My transition times alone were 27 seconds longer than Paquet’s. Could I have pushed one or two hills on the bike a smidge harder. Could I have pushed a little harder on the first run?

The answer is no. I gave this everything I had on this day. I paced the first run as fast as I felt comfortable doing, changed my shoes in transition as fast as I could, hydrated and poured cups of water on me at every station, cycled within my abilities and ran my ass off in the final run, with the final kilometer at 3:37/km. After 2 hours, that’s a full on sprint for me! Paquet ran that final 5km in 20:45, but blasted a 3:29 in the final kilometer… taking 8 seconds on me despite my all-out best.
On this day, 2:09:59 was the absolute best I could have done and it earned me the Silver medal in the Canadian national championships of the peculiar sport of Duathlon, and I couldn’t be more proud.
I also happened to be the only guy on a podium that day to see his wife crowned the national champion in the same event! Wow, what an honor!
Definitely some things to tune up before World’s in August, but for now, we celebrate our successes in a beautiful part of this country that has adopted me and allowed me to represent it in competition.

 Full results can be found here.

Sunday, October 23, 2016

Where did THAT come from?

I'm hardly in a position to write a "Secrets of my success" story; I have not broken any World Records, won any bike races, or made any headlines in recent years.
But I have come off arguably one of my best seasons of racing in 2016, with massive improvements to my cycling power numbers, running speeds, and racing intelligence, and I can't help but reflect and share my thoughts on how this came to be.

But let's rewind a bit, as it's been 3 years since my last post and it's probably best to recap a bit.
2013 saw me bike racing in cat 3, dabbling in cyclocross, running, and duathlon.
I raced the BMO Okanagan 10k in 41:50 and averaged merely 250W for the 30k Provincial Time Trial.
That season I only attained half of my upgrade points for cat 3, despite racing nearly everything on the calendar.

2014 was the first season for Peloton Racing, the cycling club Mike and I started. This led to an inspired first half of the year with the prospect of riding with teammates. Alas, with Mike in cat 2, it wasn't until the last couple weeks that I finally got to really race with Karel and JVD. If you've never raced road bikes before on an organized team, let me tell you, there is an instant elevation in your abilities. Karel and Jack made sacrifices for me and I was able to get enough points to upgrade to cat 2!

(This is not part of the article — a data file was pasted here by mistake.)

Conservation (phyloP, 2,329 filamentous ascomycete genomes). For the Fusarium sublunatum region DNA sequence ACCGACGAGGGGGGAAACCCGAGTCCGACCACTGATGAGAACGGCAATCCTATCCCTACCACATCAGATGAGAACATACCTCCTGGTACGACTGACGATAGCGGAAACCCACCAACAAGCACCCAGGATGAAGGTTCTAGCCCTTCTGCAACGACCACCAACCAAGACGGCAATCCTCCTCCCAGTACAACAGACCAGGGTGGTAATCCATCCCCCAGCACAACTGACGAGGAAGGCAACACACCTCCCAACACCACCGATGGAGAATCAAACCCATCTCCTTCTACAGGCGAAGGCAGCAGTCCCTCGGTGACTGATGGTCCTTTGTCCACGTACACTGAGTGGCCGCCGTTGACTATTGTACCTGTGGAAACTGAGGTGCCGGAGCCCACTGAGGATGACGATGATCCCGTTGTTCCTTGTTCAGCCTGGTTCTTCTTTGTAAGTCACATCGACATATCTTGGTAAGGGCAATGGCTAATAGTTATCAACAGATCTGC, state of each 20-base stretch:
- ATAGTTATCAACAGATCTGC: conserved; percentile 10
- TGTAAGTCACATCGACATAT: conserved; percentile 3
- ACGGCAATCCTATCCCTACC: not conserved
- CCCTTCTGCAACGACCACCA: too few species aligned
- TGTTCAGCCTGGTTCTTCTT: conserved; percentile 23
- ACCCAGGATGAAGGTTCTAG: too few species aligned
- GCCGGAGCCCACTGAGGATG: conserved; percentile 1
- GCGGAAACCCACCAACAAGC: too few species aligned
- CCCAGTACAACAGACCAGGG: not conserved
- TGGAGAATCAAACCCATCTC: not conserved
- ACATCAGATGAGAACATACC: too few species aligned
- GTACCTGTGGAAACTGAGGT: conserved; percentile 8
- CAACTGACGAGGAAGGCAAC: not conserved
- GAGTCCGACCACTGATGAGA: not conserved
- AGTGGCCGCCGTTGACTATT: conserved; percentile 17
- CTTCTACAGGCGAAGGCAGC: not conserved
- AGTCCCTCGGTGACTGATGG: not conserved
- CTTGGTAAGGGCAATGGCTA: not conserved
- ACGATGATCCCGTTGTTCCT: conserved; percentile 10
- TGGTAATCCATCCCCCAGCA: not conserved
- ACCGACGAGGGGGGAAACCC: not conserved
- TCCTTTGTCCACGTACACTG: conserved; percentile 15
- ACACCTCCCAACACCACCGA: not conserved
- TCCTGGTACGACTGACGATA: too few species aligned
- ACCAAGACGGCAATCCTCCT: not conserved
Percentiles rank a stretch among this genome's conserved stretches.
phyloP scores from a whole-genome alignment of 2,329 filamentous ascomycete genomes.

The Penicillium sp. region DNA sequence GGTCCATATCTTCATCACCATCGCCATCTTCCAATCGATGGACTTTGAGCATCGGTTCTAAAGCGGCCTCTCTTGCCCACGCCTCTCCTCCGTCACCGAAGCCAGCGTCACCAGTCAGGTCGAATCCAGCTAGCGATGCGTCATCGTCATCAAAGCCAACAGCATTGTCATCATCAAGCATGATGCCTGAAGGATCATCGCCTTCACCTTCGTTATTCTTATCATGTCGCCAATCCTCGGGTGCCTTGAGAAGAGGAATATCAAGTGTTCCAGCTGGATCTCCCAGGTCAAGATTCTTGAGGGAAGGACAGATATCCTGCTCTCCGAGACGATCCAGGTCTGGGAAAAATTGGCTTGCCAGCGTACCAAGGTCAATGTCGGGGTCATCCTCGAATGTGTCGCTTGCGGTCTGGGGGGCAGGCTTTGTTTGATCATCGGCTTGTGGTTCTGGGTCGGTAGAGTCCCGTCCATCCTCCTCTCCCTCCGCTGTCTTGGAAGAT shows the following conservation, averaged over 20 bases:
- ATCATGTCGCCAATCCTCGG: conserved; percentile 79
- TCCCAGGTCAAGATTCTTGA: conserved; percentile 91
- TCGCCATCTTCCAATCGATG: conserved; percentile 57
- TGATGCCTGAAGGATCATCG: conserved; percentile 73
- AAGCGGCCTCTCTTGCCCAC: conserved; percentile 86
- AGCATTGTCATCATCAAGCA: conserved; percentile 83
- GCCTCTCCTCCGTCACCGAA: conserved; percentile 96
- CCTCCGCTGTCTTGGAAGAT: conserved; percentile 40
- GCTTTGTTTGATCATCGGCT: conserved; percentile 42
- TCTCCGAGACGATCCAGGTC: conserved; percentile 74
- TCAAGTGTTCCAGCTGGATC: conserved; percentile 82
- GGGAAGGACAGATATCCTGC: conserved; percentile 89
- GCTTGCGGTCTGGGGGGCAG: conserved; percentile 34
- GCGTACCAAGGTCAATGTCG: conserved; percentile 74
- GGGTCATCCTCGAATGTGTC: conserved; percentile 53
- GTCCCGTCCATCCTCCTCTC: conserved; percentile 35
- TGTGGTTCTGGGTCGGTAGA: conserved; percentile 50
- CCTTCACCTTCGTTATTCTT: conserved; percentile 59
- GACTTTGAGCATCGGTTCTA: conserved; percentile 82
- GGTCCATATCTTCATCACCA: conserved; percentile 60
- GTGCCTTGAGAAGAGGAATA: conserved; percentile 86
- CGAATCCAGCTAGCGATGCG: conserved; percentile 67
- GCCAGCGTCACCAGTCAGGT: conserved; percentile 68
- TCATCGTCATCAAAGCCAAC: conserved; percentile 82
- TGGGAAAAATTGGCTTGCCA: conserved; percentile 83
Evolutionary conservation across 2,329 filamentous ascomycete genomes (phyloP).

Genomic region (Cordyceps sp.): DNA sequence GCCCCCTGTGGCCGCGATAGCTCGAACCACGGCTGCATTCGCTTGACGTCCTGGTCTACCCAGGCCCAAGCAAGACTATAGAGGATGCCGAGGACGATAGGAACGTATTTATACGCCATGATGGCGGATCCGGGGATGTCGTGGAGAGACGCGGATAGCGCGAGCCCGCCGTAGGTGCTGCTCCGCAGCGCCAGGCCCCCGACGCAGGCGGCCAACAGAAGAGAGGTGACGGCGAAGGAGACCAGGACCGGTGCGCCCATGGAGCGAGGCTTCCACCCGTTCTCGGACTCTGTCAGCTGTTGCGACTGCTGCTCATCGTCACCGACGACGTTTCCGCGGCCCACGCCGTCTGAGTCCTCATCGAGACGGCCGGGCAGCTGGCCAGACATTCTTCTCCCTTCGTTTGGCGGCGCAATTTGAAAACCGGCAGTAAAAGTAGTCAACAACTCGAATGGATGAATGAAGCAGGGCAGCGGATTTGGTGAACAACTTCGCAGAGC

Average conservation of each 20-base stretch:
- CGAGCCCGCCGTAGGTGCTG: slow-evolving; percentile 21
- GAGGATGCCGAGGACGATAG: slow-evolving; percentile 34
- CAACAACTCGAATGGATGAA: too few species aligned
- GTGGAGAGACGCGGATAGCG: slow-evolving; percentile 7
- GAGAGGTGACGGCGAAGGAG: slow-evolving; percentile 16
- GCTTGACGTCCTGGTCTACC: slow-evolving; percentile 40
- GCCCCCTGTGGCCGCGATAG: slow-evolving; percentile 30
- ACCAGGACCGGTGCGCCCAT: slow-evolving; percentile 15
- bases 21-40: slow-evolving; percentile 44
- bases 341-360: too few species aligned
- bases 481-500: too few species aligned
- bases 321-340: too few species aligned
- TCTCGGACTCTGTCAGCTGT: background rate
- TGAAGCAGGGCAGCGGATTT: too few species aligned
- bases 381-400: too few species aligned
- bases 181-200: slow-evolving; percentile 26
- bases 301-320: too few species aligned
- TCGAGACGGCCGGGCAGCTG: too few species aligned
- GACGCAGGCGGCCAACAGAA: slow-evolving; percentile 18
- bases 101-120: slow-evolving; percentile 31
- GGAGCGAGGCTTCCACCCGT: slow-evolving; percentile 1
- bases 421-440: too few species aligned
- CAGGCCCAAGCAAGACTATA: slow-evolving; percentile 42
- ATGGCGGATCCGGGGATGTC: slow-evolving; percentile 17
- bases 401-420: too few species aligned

Finished the season off with 2nd place at Blitz Duathlon, after focusing on running for a few weeks but with plenty of carry-over cycling fitness.

With a jump to the big leagues (of Alberta cycling) for 2015, I knew I was in no condition to compete unless I enlisted a coach. JVD was an obvious choice as both a teammate and friend, and has a track record second to none in cycling and multi-sport.
My goals were pretty simple, work on my FTP to get my TT times at cat 3 podium level. I had no delusions about my TT ability versus other cat 1/2 men, but that would at least give me respectable times.
My other goal was to keep running on my calendar so that I could keep up my elite runner fiancee.
She would start bike racing this year as well, and both having the same coach helped coordinate our weekly workout schedule to put in runs and rides together, aka "date nights."
Well, first ABA stage race Velocity, I get 32/44 in the ITT, and subsequently dropped from the road race later that afternoon. This was going to be a looong season. BUT... my time in the ITT would have put me 3rd in cat 3!
My power numbers were up over last year and I reached my training goal. The rest of bike season went much the same; coming in bottom 2 in each ITT, getting dropped in each road race, and getting lapped for the first time ever in a criterium!
With a bit more focus on base and general aerobic strength, my running was coming along better.
I came in 3rd in the Footstock Duathlon, coming into T2 tied with first but my hands were too frozen to get my helmet off! At Blitz, I flatted right before the bike turnaround in a great position. Later in Kelowna, I set a new PB in the BMO 10K at 39:43. Oh, and did I mention I married my best friend, lover, and training partner that summer, atop Sulphur Mountain! Regardless of my lackluster race performances, this was easily the best year of my life!

Then I did something I haven't done before... I took time off. Surgery forced me to 6 weeks off running and cycling! In the past 5 years, my previous record was 3 days! As I eased back in, I took up swimming a couple times a week, and when the snow came, Mel (also coming off a month-long injury-forced hiatus) and I decided to take up cross country skiing, and loved it!
I also added stair running. 
For the next 3 months, I averaged about 1-2 bike, 1 run, 1 stair, 1 swim, and 1-2 xc ski activities per week.